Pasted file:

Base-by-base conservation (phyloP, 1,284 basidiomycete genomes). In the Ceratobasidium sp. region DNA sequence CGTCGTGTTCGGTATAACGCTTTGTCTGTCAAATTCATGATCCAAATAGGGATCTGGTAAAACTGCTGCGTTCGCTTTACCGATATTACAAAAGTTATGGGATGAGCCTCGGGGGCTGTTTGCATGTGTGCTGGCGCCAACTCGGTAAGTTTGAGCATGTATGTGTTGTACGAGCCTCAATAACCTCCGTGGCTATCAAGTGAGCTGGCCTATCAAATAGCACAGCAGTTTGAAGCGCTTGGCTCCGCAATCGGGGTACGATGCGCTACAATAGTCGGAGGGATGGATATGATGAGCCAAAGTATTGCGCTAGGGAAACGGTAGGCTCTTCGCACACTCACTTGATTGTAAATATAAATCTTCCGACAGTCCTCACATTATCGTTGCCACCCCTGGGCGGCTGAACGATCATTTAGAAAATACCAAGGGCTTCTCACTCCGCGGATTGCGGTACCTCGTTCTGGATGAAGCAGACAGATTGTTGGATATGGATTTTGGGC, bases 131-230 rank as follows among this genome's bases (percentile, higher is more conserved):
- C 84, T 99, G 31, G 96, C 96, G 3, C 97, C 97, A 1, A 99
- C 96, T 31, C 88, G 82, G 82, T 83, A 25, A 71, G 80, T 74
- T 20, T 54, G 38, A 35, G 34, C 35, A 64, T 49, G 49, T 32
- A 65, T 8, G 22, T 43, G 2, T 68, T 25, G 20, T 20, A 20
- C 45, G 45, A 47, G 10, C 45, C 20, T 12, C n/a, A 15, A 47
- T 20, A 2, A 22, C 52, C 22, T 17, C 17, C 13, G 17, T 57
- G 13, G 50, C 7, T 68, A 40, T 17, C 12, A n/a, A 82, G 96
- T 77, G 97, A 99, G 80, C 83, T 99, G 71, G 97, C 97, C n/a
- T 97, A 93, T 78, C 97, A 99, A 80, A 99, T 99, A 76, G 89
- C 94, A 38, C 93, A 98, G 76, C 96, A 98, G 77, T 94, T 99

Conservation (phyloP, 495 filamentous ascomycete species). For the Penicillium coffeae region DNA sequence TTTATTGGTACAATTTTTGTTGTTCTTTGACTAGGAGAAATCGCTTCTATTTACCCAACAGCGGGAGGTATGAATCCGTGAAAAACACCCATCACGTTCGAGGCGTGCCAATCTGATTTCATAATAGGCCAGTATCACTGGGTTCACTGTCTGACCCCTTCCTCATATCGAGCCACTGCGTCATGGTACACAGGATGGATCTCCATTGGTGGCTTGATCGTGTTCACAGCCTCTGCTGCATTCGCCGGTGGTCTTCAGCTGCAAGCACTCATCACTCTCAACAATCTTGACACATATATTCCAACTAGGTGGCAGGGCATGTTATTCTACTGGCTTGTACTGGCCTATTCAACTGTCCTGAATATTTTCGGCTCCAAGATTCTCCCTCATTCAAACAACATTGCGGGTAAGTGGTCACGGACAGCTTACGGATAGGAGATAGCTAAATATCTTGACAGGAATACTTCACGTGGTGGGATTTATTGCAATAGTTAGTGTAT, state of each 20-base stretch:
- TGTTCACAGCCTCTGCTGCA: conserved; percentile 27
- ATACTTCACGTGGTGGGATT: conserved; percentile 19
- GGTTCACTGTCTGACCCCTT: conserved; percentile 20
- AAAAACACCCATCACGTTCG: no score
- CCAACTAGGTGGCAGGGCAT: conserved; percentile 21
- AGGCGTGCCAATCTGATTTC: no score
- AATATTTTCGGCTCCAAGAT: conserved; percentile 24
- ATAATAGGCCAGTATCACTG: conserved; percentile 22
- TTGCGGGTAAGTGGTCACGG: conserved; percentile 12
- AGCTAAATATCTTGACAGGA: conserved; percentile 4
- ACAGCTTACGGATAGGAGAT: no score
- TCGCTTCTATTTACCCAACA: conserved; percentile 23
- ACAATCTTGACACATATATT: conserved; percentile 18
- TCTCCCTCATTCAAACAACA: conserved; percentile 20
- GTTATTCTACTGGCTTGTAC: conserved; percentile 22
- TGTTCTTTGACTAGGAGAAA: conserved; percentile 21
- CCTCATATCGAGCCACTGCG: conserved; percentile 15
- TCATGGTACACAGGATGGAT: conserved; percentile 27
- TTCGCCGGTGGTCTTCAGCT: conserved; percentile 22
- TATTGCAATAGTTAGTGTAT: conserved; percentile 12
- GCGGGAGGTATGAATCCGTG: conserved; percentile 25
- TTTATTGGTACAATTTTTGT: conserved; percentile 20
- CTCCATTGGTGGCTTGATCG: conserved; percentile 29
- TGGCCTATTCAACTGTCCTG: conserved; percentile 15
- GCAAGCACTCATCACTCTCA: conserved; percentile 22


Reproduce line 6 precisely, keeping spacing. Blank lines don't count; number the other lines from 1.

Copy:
- C 45, G 45, A 47, G 10, C 45, C 20, T 12, C n/a, A 15, A 47